This is part 1 of the replay for my Call of Cthulhu / Cthulhu Dark Ages scenario, Branches of Bone.

Branches of Bone Replay: Call of Cthulhu Viking Age Survival Horror

This is part 1 of my replay for my own Cthulhu Dark Ages scenario, Branches of Bone. You can read the text version on You can purchase Branches of Bone on DriveThruRPG, and as a thank you for listening, the link will take you to a discounted version.

Branches of Bone Trailer – A Cthulhu Dark Ages Viking Age Scenario

Branches of Bone: A Cthulhu Dark Ages Scenario of Viking Age Survival-Horror Out now on DriveThruRPG:–A-Cthulhu-Dark-Ages-Scenario?affiliate_id=3534349 Beleaguered chieftain Askr Yelloweye leads you and your impoverished clansmen to the rocky isle of Skógrbein, off the coast of Northumbria. Askr chases a vision from Freya, claiming she showed him a relic of Yggrdasil held in the heathens’ stone temple sitting upon Skógrbein.

This narrative replay is for my own Call of Cthulhu / Cthulhu Dark Ages scenario, Branches of Bone. I did most of the playtesting for this scenario on the Good Friends of Jackson Elias podcast’s discord server. If you’re a player, or just don’t want to know everything about the scenario ahead of time, you can read or listen to the first, spoiler-lite section of my overview of Branches of Bone here, and if you want to purchase is, as a thank you for visiting my site, you can get it on 25% discount through this link for $3.95.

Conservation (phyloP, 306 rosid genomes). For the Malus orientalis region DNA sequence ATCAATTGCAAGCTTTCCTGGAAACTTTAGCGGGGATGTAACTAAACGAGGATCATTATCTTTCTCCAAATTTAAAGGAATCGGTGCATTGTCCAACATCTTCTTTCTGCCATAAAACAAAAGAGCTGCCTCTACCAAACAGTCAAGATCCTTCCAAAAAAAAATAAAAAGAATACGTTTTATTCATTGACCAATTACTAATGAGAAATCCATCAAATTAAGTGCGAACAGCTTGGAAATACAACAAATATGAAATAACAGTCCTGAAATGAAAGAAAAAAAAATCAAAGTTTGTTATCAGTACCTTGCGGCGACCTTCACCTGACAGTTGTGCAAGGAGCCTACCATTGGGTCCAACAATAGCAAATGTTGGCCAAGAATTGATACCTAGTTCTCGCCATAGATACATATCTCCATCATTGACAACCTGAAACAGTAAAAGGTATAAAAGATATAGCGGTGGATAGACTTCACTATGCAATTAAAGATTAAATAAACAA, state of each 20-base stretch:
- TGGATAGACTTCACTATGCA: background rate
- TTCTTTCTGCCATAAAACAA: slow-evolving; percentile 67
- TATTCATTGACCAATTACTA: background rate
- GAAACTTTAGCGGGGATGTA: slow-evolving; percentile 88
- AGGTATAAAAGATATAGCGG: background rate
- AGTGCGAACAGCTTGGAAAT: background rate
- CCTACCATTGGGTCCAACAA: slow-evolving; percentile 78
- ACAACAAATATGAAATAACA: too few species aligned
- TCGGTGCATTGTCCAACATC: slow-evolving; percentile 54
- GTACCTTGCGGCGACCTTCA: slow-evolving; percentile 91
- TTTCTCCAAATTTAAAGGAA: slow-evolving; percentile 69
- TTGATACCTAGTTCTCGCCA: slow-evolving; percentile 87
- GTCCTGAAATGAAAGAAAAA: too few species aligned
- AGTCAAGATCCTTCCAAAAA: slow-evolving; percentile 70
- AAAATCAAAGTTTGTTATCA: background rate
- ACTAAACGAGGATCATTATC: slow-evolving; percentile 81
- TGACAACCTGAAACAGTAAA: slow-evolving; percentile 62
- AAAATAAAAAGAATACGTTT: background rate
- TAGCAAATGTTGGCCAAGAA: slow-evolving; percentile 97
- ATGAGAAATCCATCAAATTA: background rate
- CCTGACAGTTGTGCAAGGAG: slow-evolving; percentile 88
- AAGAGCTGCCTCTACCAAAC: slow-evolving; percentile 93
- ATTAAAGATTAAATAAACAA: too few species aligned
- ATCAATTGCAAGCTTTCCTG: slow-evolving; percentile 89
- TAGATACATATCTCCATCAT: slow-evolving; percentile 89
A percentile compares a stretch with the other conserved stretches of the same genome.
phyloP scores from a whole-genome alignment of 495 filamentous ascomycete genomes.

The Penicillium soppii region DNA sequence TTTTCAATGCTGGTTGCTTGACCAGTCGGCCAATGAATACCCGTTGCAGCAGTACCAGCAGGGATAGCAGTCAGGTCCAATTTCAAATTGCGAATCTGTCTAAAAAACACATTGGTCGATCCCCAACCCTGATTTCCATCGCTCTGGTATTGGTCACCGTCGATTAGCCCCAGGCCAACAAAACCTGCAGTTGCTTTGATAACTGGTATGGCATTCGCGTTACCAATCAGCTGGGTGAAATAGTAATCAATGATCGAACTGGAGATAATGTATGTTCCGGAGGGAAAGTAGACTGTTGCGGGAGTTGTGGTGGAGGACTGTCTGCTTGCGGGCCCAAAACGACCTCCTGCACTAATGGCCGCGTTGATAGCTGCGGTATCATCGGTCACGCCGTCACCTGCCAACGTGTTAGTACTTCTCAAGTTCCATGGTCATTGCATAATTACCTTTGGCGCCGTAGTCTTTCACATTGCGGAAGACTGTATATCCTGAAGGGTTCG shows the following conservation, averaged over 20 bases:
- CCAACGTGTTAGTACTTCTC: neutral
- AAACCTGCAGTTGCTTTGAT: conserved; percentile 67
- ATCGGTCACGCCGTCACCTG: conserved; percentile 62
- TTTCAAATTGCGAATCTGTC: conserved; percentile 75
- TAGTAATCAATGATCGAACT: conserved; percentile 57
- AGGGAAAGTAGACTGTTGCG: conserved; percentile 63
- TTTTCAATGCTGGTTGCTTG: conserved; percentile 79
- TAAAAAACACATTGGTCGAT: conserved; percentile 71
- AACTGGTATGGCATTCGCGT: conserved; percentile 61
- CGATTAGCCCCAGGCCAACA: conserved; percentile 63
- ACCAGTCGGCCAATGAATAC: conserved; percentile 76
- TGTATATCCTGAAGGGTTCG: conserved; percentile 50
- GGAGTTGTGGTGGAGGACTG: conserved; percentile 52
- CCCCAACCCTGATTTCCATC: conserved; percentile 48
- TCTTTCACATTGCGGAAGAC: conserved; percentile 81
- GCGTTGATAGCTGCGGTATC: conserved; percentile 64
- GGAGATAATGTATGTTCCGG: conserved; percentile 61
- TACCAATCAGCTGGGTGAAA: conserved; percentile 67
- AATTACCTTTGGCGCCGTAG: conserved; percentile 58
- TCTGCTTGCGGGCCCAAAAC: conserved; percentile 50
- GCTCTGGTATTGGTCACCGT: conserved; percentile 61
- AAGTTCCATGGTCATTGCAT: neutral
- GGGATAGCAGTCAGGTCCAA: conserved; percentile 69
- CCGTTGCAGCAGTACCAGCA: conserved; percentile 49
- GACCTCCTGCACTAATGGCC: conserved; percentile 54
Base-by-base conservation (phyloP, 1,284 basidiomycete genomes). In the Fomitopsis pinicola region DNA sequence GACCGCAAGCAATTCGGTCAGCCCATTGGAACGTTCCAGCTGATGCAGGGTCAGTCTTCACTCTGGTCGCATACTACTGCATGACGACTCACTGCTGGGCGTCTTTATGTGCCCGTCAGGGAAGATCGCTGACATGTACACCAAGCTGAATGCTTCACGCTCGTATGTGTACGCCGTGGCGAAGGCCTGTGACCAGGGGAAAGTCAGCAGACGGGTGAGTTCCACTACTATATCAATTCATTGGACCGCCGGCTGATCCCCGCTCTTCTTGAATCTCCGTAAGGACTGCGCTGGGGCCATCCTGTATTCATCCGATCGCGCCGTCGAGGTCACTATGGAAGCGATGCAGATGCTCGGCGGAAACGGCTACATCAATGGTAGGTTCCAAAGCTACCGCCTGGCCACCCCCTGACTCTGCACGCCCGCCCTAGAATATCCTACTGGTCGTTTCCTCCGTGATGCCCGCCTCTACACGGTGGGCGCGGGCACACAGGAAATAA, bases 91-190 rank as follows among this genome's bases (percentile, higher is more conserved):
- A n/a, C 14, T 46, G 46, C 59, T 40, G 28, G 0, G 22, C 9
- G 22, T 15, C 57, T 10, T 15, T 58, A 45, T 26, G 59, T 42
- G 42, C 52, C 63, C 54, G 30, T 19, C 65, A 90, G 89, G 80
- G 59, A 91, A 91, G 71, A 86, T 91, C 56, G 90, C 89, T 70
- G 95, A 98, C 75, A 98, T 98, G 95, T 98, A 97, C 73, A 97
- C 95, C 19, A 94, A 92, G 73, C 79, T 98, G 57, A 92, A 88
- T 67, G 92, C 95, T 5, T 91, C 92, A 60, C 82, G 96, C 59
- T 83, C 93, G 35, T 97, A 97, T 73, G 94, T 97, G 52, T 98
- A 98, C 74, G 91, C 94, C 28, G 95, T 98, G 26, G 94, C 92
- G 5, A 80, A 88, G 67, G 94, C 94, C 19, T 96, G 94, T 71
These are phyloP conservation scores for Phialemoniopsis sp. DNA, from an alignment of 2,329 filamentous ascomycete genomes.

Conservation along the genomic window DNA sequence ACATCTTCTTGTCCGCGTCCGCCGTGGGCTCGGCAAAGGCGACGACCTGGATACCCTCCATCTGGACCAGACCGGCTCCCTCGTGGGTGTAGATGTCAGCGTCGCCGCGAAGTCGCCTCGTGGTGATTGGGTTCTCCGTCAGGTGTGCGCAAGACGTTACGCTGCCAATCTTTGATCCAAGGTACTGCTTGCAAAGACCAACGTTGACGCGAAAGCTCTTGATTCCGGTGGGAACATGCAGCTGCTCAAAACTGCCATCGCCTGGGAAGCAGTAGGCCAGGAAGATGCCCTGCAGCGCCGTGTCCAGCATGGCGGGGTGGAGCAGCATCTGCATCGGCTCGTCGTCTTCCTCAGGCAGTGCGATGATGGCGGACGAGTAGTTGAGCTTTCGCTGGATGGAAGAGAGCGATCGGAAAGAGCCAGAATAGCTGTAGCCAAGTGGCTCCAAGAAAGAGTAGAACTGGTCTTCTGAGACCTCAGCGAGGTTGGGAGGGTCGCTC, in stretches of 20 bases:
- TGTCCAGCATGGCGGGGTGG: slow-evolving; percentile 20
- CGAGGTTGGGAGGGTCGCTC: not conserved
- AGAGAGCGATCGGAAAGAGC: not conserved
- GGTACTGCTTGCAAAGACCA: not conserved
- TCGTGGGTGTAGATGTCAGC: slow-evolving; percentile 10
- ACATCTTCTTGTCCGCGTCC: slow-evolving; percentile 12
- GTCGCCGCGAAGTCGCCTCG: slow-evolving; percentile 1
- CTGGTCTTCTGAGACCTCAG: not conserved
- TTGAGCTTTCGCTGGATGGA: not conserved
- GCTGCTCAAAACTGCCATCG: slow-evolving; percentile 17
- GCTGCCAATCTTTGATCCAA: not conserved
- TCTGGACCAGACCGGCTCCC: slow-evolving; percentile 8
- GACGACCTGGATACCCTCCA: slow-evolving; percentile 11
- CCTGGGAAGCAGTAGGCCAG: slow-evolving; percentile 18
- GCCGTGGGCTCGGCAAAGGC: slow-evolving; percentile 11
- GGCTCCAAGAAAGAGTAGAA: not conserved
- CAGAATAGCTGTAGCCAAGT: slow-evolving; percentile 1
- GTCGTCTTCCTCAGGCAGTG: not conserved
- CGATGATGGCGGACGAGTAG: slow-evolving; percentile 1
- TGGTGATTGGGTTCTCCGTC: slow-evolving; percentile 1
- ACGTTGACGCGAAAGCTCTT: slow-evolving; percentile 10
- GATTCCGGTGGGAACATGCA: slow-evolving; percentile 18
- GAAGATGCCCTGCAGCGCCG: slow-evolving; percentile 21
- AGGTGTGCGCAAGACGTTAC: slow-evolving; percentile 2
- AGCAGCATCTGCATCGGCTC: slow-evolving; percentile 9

And now, on to Branches of Bone, part 1.





Spoilers Call of Cthulhu





Frigid waves broke against the faering’s short bow, spray lashing the four rowers. Ahead, dull moonlight lit the craggy isle of Skógrbein, the Viking’s goal.

Harald Askerson, child of the chieftain Askr, grit his teeth. His father led the clan’s remaining raiders across the sea chasing a vision. Harald worried his father had lost his mind, so often rambling and barking in his sleep, but at last the island jutted out of the sea before them, right where his father, and the old Saga of Suin, had said it would be. His father may be mad, but at least he could still navigate.